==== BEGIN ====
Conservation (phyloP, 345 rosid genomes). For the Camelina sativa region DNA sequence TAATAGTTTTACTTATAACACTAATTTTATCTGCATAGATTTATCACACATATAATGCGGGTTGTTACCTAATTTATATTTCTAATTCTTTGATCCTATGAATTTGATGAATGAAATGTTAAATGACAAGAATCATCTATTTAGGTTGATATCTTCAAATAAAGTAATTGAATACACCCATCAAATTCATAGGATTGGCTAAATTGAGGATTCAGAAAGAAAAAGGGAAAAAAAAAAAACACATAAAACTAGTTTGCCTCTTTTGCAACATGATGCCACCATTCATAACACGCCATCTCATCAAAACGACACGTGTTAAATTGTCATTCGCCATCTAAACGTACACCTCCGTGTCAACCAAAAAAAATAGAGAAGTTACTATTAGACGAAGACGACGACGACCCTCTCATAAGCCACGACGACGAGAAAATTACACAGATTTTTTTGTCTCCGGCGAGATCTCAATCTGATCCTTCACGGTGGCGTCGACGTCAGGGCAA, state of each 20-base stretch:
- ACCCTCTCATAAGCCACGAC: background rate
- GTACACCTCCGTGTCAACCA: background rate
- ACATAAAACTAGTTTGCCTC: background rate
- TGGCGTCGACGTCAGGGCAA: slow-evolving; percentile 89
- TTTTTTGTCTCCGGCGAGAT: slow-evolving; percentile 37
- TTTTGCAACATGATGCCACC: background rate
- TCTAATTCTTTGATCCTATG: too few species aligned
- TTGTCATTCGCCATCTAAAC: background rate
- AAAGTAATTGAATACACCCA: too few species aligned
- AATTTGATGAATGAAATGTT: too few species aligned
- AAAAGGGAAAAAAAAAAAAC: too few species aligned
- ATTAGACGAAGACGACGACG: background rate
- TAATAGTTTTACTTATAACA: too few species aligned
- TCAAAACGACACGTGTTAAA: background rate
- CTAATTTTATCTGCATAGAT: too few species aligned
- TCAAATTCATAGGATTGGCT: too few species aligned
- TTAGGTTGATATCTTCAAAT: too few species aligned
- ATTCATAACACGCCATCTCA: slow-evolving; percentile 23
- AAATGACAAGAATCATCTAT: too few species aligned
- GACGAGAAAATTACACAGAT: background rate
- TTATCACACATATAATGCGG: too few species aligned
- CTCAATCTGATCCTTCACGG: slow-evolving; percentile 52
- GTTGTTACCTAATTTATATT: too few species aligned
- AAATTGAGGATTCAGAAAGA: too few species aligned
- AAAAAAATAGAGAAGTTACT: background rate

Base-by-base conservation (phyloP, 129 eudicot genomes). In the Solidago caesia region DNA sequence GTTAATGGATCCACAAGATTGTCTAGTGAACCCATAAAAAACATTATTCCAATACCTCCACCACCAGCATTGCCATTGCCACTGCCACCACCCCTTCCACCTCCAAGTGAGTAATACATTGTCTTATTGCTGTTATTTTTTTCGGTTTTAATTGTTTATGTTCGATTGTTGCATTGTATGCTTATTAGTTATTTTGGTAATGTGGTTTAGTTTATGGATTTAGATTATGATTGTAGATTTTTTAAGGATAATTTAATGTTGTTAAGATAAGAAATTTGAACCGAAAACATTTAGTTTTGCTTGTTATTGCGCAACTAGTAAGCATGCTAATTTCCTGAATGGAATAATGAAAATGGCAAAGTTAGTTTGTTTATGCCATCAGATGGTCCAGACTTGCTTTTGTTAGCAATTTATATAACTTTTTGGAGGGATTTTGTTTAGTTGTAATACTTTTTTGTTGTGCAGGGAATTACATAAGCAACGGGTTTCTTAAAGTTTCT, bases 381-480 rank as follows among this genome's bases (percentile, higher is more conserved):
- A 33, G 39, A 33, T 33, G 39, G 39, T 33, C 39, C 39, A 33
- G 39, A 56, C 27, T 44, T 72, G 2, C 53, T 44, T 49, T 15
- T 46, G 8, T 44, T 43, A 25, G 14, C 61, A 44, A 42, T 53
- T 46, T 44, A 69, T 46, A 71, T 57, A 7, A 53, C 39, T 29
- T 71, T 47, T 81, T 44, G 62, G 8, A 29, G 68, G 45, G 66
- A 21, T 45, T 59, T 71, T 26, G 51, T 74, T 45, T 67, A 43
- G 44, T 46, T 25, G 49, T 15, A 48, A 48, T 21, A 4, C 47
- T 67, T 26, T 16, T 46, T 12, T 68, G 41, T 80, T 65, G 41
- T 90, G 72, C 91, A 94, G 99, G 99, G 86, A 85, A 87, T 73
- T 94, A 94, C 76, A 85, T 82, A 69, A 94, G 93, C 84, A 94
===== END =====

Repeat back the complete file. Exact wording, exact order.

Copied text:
Conservation (phyloP, 345 rosid genomes). For the Camelina sativa region DNA sequence TAATAGTTTTACTTATAACACTAATTTTATCTGCATAGATTTATCACACATATAATGCGGGTTGTTACCTAATTTATATTTCTAATTCTTTGATCCTATGAATTTGATGAATGAAATGTTAAATGACAAGAATCATCTATTTAGGTTGATATCTTCAAATAAAGTAATTGAATACACCCATCAAATTCATAGGATTGGCTAAATTGAGGATTCAGAAAGAAAAAGGGAAAAAAAAAAAACACATAAAACTAGTTTGCCTCTTTTGCAACATGATGCCACCATTCATAACACGCCATCTCATCAAAACGACACGTGTTAAATTGTCATTCGCCATCTAAACGTACACCTCCGTGTCAACCAAAAAAAATAGAGAAGTTACTATTAGACGAAGACGACGACGACCCTCTCATAAGCCACGACGACGAGAAAATTACACAGATTTTTTTGTCTCCGGCGAGATCTCAATCTGATCCTTCACGGTGGCGTCGACGTCAGGGCAA, state of each 20-base stretch:
- ACCCTCTCATAAGCCACGAC: background rate
- GTACACCTCCGTGTCAACCA: background rate
- ACATAAAACTAGTTTGCCTC: background rate
- TGGCGTCGACGTCAGGGCAA: slow-evolving; percentile 89
- TTTTTTGTCTCCGGCGAGAT: slow-evolving; percentile 37
- TTTTGCAACATGATGCCACC: background rate
- TCTAATTCTTTGATCCTATG: too few species aligned
- TTGTCATTCGCCATCTAAAC: background rate
- AAAGTAATTGAATACACCCA: too few species aligned
- AATTTGATGAATGAAATGTT: too few species aligned
- AAAAGGGAAAAAAAAAAAAC: too few species aligned
- ATTAGACGAAGACGACGACG: background rate
- TAATAGTTTTACTTATAACA: too few species aligned
- TCAAAACGACACGTGTTAAA: background rate
- CTAATTTTATCTGCATAGAT: too few species aligned
- TCAAATTCATAGGATTGGCT: too few species aligned
- TTAGGTTGATATCTTCAAAT: too few species aligned
- ATTCATAACACGCCATCTCA: slow-evolving; percentile 23
- AAATGACAAGAATCATCTAT: too few species aligned
- GACGAGAAAATTACACAGAT: background rate
- TTATCACACATATAATGCGG: too few species aligned
- CTCAATCTGATCCTTCACGG: slow-evolving; percentile 52
- GTTGTTACCTAATTTATATT: too few species aligned
- AAATTGAGGATTCAGAAAGA: too few species aligned
- AAAAAAATAGAGAAGTTACT: background rate

Base-by-base conservation (phyloP, 129 eudicot genomes). In the Solidago caesia region DNA sequence GTTAATGGATCCACAAGATTGTCTAGTGAACCCATAAAAAACATTATTCCAATACCTCCACCACCAGCATTGCCATTGCCACTGCCACCACCCCTTCCACCTCCAAGTGAGTAATACATTGTCTTATTGCTGTTATTTTTTTCGGTTTTAATTGTTTATGTTCGATTGTTGCATTGTATGCTTATTAGTTATTTTGGTAATGTGGTTTAGTTTATGGATTTAGATTATGATTGTAGATTTTTTAAGGATAATTTAATGTTGTTAAGATAAGAAATTTGAACCGAAAACATTTAGTTTTGCTTGTTATTGCGCAACTAGTAAGCATGCTAATTTCCTGAATGGAATAATGAAAATGGCAAAGTTAGTTTGTTTATGCCATCAGATGGTCCAGACTTGCTTTTGTTAGCAATTTATATAACTTTTTGGAGGGATTTTGTTTAGTTGTAATACTTTTTTGTTGTGCAGGGAATTACATAAGCAACGGGTTTCTTAAAGTTTCT, bases 381-480 rank as follows among this genome's bases (percentile, higher is more conserved):
- A 33, G 39, A 33, T 33, G 39, G 39, T 33, C 39, C 39, A 33
- G 39, A 56, C 27, T 44, T 72, G 2, C 53, T 44, T 49, T 15
- T 46, G 8, T 44, T 43, A 25, G 14, C 61, A 44, A 42, T 53
- T 46, T 44, A 69, T 46, A 71, T 57, A 7, A 53, C 39, T 29
- T 71, T 47, T 81, T 44, G 62, G 8, A 29, G 68, G 45, G 66
- A 21, T 45, T 59, T 71, T 26, G 51, T 74, T 45, T 67, A 43
- G 44, T 46, T 25, G 49, T 15, A 48, A 48, T 21, A 4, C 47
- T 67, T 26, T 16, T 46, T 12, T 68, G 41, T 80, T 65, G 41
- T 90, G 72, C 91, A 94, G 99, G 99, G 86, A 85, A 87, T 73
- T 94, A 94, C 76, A 85, T 82, A 69, A 94, G 93, C 84, A 94